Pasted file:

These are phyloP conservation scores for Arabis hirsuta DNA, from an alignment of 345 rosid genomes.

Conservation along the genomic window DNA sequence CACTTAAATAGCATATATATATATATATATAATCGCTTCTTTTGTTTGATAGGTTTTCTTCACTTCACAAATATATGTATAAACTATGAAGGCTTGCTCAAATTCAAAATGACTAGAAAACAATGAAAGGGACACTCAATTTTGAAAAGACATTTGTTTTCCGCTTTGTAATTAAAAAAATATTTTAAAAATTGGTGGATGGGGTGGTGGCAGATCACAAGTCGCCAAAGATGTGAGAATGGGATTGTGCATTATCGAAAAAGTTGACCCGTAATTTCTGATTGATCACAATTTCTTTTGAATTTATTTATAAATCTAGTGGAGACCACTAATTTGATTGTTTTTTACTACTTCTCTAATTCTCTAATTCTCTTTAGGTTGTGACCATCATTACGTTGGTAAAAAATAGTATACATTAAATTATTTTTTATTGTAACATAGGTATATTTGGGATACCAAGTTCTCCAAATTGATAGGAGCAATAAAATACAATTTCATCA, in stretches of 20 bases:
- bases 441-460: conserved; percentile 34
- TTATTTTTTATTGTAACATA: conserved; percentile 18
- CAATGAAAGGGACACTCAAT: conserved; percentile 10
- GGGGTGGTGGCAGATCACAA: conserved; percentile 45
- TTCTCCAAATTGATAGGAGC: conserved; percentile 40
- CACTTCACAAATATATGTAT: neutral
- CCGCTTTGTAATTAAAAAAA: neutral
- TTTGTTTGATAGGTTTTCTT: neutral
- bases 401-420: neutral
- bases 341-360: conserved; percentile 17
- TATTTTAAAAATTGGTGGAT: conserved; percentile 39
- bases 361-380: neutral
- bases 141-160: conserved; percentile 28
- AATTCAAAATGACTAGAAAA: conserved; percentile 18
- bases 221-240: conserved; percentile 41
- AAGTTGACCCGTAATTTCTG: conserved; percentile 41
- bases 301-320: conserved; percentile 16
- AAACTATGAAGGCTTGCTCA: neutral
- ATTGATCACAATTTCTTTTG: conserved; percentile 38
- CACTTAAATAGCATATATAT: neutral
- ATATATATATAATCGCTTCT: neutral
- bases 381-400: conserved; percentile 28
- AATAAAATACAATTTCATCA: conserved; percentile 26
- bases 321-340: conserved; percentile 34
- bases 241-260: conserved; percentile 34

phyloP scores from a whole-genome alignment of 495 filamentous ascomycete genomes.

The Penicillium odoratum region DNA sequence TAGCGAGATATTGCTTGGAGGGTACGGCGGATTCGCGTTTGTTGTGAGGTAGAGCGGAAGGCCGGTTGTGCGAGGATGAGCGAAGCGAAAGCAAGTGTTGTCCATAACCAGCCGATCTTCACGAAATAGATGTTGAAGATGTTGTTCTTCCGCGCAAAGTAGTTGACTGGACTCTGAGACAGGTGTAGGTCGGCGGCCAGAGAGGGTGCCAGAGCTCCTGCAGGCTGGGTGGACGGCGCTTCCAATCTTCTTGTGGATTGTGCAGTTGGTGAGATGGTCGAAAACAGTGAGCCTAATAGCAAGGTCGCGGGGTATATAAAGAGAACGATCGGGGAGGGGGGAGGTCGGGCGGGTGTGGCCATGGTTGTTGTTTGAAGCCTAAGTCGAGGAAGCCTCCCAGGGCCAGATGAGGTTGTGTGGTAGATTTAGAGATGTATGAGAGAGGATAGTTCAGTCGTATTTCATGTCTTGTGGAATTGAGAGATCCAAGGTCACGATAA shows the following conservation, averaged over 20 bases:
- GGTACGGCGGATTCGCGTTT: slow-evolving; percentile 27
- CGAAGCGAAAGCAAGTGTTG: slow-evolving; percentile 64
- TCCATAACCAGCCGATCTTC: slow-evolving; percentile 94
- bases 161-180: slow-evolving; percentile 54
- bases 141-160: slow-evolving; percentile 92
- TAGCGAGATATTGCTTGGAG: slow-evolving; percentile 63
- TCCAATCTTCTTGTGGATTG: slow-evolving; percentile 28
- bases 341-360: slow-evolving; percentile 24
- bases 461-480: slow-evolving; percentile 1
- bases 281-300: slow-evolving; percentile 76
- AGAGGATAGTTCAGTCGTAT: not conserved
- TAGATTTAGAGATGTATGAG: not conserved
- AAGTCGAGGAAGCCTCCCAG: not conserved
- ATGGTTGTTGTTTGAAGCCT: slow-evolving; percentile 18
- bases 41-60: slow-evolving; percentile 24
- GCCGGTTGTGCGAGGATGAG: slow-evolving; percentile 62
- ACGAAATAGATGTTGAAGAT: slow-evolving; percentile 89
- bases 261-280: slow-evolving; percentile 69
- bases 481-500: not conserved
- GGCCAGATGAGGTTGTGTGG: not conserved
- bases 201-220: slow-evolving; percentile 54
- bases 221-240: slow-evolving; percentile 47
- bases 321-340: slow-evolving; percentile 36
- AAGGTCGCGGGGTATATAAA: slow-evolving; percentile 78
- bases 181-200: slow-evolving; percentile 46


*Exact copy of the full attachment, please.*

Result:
These are phyloP conservation scores for Arabis hirsuta DNA, from an alignment of 345 rosid genomes.

Conservation along the genomic window DNA sequence CACTTAAATAGCATATATATATATATATATAATCGCTTCTTTTGTTTGATAGGTTTTCTTCACTTCACAAATATATGTATAAACTATGAAGGCTTGCTCAAATTCAAAATGACTAGAAAACAATGAAAGGGACACTCAATTTTGAAAAGACATTTGTTTTCCGCTTTGTAATTAAAAAAATATTTTAAAAATTGGTGGATGGGGTGGTGGCAGATCACAAGTCGCCAAAGATGTGAGAATGGGATTGTGCATTATCGAAAAAGTTGACCCGTAATTTCTGATTGATCACAATTTCTTTTGAATTTATTTATAAATCTAGTGGAGACCACTAATTTGATTGTTTTTTACTACTTCTCTAATTCTCTAATTCTCTTTAGGTTGTGACCATCATTACGTTGGTAAAAAATAGTATACATTAAATTATTTTTTATTGTAACATAGGTATATTTGGGATACCAAGTTCTCCAAATTGATAGGAGCAATAAAATACAATTTCATCA, in stretches of 20 bases:
- bases 441-460: conserved; percentile 34
- TTATTTTTTATTGTAACATA: conserved; percentile 18
- CAATGAAAGGGACACTCAAT: conserved; percentile 10
- GGGGTGGTGGCAGATCACAA: conserved; percentile 45
- TTCTCCAAATTGATAGGAGC: conserved; percentile 40
- CACTTCACAAATATATGTAT: neutral
- CCGCTTTGTAATTAAAAAAA: neutral
- TTTGTTTGATAGGTTTTCTT: neutral
- bases 401-420: neutral
- bases 341-360: conserved; percentile 17
- TATTTTAAAAATTGGTGGAT: conserved; percentile 39
- bases 361-380: neutral
- bases 141-160: conserved; percentile 28
- AATTCAAAATGACTAGAAAA: conserved; percentile 18
- bases 221-240: conserved; percentile 41
- AAGTTGACCCGTAATTTCTG: conserved; percentile 41
- bases 301-320: conserved; percentile 16
- AAACTATGAAGGCTTGCTCA: neutral
- ATTGATCACAATTTCTTTTG: conserved; percentile 38
- CACTTAAATAGCATATATAT: neutral
- ATATATATATAATCGCTTCT: neutral
- bases 381-400: conserved; percentile 28
- AATAAAATACAATTTCATCA: conserved; percentile 26
- bases 321-340: conserved; percentile 34
- bases 241-260: conserved; percentile 34

phyloP scores from a whole-genome alignment of 495 filamentous ascomycete genomes.

The Penicillium odoratum region DNA sequence TAGCGAGATATTGCTTGGAGGGTACGGCGGATTCGCGTTTGTTGTGAGGTAGAGCGGAAGGCCGGTTGTGCGAGGATGAGCGAAGCGAAAGCAAGTGTTGTCCATAACCAGCCGATCTTCACGAAATAGATGTTGAAGATGTTGTTCTTCCGCGCAAAGTAGTTGACTGGACTCTGAGACAGGTGTAGGTCGGCGGCCAGAGAGGGTGCCAGAGCTCCTGCAGGCTGGGTGGACGGCGCTTCCAATCTTCTTGTGGATTGTGCAGTTGGTGAGATGGTCGAAAACAGTGAGCCTAATAGCAAGGTCGCGGGGTATATAAAGAGAACGATCGGGGAGGGGGGAGGTCGGGCGGGTGTGGCCATGGTTGTTGTTTGAAGCCTAAGTCGAGGAAGCCTCCCAGGGCCAGATGAGGTTGTGTGGTAGATTTAGAGATGTATGAGAGAGGATAGTTCAGTCGTATTTCATGTCTTGTGGAATTGAGAGATCCAAGGTCACGATAA shows the following conservation, averaged over 20 bases:
- GGTACGGCGGATTCGCGTTT: slow-evolving; percentile 27
- CGAAGCGAAAGCAAGTGTTG: slow-evolving; percentile 64
- TCCATAACCAGCCGATCTTC: slow-evolving; percentile 94
- bases 161-180: slow-evolving; percentile 54
- bases 141-160: slow-evolving; percentile 92
- TAGCGAGATATTGCTTGGAG: slow-evolving; percentile 63
- TCCAATCTTCTTGTGGATTG: slow-evolving; percentile 28
- bases 341-360: slow-evolving; percentile 24
- bases 461-480: slow-evolving; percentile 1
- bases 281-300: slow-evolving; percentile 76
- AGAGGATAGTTCAGTCGTAT: not conserved
- TAGATTTAGAGATGTATGAG: not conserved
- AAGTCGAGGAAGCCTCCCAG: not conserved
- ATGGTTGTTGTTTGAAGCCT: slow-evolving; percentile 18
- bases 41-60: slow-evolving; percentile 24
- GCCGGTTGTGCGAGGATGAG: slow-evolving; percentile 62
- ACGAAATAGATGTTGAAGAT: slow-evolving; percentile 89
- bases 261-280: slow-evolving; percentile 69
- bases 481-500: not conserved
- GGCCAGATGAGGTTGTGTGG: not conserved
- bases 201-220: slow-evolving; percentile 54
- bases 221-240: slow-evolving; percentile 47
- bases 321-340: slow-evolving; percentile 36
- AAGGTCGCGGGGTATATAAA: slow-evolving; percentile 78
- bases 181-200: slow-evolving; percentile 46